Supernova Remnant
© Araya et al., 2021
Region surrounding G 17.8 + 16.7 as seen at 1.4 GHz (left) and 2.3 GHz (right).
Astronomers from Costa Rica and Australia have reported the detection of a new supernova remnant (SNR) by inspecting a gamma-ray source known as FHES J1723.5−0501. The researchers found that this source is an SNR and it has been designated G17.8+16.7. The finding is detailed in a paper published December 3 on

SNRs are diffuse, expanding structures resulting from a supernova explosion. They contain ejected material expanding from the explosion and other interstellar material that has been swept up by the passage of the shockwave from the exploded star.

Studies of supernova remnants are important for astronomers, as they play a key role in the evolution of galaxies, dispersing the heavy elements made in the supernova explosion and providing the energy needed for heating up the interstellar medium. SNRs are also believed to be responsible for the acceleration of galactic cosmic rays.

FHES J1723.5−0501 (also known as 4FGL J 1723.5−0501e) is a gamma-ray source detected outside the galactic plane with NASA's Fermi spacecraft. Previous observations have revealed the presence of an unclassified radio shell along the southwestern edge of this source, suggesting that FHES J1723.5−0501 may be potentially associated to an SNR or a pulsar wind nebula (PWN).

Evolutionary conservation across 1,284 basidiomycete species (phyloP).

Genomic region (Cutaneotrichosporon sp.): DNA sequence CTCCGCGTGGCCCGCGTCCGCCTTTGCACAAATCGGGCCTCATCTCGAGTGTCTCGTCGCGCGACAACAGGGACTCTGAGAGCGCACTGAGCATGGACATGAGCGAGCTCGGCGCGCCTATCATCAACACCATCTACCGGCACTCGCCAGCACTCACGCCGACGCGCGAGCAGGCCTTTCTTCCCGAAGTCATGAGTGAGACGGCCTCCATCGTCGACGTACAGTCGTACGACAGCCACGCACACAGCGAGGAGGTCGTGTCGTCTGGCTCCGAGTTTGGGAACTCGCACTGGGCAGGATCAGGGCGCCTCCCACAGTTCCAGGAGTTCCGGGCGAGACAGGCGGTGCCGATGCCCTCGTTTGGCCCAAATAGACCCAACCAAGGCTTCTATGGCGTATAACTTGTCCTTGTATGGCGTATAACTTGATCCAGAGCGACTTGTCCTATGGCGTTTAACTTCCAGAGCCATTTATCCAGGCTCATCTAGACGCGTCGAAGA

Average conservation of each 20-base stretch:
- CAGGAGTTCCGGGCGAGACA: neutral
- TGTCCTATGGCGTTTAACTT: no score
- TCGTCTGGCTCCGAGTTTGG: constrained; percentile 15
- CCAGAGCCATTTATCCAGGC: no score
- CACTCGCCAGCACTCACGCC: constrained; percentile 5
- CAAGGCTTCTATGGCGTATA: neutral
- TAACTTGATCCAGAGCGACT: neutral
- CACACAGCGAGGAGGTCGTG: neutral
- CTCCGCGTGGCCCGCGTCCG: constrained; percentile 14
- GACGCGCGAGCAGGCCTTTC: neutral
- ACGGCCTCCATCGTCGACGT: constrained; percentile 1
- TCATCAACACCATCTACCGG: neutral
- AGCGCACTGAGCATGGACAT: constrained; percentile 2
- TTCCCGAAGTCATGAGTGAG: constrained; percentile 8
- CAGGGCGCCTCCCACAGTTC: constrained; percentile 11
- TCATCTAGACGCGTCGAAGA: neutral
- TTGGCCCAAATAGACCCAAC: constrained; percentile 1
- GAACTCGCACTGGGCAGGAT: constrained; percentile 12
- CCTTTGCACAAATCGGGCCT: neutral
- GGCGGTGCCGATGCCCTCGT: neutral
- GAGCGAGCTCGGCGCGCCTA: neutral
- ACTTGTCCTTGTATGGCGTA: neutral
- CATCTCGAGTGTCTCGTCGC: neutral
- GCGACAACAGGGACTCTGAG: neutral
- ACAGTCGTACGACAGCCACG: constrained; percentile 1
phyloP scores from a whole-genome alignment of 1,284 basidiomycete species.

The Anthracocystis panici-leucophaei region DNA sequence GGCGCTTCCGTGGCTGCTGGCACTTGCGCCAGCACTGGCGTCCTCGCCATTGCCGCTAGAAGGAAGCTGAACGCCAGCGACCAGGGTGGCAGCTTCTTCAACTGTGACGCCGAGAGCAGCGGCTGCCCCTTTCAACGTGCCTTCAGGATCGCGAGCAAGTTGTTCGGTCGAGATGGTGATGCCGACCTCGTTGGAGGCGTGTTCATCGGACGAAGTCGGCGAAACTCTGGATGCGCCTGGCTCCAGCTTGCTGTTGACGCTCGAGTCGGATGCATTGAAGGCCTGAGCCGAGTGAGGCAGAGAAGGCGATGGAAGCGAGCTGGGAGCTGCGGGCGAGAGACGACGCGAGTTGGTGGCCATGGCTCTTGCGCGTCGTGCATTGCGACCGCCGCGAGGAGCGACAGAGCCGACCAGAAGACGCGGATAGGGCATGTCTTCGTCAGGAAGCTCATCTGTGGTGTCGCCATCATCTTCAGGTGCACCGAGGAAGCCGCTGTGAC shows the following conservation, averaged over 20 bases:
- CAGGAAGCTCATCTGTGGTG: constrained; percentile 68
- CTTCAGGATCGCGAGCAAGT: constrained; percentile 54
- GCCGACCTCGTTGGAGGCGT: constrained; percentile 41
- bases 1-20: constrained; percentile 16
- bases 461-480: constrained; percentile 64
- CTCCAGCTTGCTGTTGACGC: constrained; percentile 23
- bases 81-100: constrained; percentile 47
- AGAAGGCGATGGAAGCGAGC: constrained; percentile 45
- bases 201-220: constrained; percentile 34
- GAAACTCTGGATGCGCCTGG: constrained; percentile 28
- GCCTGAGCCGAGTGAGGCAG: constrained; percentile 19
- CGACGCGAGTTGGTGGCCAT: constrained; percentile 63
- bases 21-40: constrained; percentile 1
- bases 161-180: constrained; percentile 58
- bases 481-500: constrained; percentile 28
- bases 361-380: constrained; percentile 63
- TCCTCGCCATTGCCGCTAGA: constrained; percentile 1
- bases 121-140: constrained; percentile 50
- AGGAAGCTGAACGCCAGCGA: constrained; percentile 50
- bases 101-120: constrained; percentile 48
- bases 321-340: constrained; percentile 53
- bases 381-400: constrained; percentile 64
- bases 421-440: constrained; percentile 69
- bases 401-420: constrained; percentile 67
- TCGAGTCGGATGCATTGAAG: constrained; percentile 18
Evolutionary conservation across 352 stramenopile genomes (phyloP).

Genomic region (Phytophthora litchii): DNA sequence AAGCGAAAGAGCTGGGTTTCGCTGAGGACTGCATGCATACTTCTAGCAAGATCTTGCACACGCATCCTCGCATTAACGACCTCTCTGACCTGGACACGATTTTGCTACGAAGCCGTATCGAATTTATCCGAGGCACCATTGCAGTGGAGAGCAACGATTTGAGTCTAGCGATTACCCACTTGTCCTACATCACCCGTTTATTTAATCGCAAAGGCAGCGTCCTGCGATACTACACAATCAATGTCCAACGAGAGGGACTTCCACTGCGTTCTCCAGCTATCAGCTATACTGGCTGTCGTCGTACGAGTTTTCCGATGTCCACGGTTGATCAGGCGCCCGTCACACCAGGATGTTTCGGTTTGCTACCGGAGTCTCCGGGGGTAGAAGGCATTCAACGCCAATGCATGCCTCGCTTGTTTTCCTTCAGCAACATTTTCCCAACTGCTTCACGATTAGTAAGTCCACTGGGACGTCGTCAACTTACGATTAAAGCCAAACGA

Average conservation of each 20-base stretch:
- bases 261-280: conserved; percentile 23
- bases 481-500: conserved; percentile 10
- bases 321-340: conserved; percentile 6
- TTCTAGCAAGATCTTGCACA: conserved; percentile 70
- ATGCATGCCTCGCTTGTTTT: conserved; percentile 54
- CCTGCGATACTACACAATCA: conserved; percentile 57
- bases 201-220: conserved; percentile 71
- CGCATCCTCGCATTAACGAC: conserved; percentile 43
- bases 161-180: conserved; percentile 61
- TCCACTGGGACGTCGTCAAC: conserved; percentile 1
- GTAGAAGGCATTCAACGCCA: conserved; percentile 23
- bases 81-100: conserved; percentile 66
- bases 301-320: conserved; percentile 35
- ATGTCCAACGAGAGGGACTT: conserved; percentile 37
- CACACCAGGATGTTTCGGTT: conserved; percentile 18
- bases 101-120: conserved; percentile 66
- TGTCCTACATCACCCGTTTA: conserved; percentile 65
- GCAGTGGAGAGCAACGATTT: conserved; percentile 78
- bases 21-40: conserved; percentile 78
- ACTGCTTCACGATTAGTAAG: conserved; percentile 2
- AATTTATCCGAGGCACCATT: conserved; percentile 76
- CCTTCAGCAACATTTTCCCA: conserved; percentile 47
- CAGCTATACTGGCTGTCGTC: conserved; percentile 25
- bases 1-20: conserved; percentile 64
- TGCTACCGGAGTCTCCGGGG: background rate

Now, a team of astronomers led by Miguel Araya of the University of Costa Rica presents further evidence confirming the SNR hypothesis for FHES J1723.5−0501. Their study is based on the analysis of archival data mainly from the NRAO Very Large Array Sky Survey (NVSS) and the Continuum map of the HI Parkes All-Sky Survey (CHIPASS).

"In this paper we present an analysis of radio observations in the region of FHES J1723.5−0501 that confirm the existence of a shell located within the extent of the gamma-ray source. Our analysis reveals a non-thermal spectrum for the radio emission. The shell-like appearance and spectrum establish this object as a new SNR, labeled G17.8+16.7," the researchers explained.

According to the paper, G17.8+16.7 is clearly visible as a sharp-edged elliptical shell which is quite filled, and brighter and more defined toward the eastern side. The size of this radio shell is 51 by 45 arcminutes.

The total flux density of G17.8+16.7 at 1.4 GHz is 2.1 Jy, while at 2.3 GHz it was calculated to be 1.45 Jy. These measurements indicate a two-point spectral index at a level of −0.75, which is consistent with non-thermal emission from a synchrotron-emitting shell supernova remnant.

The results suggest that the SNR G17.8+16.7 is located at a distance of between 4,500 and 11,400 light years away from the Earth. The astronomers assume that this SNR is about 10,000 years old; however, they cannot rule out that it may be younger or older than estimated. Future multiwavelength observations of this source are required in order to resolve these uncertainties.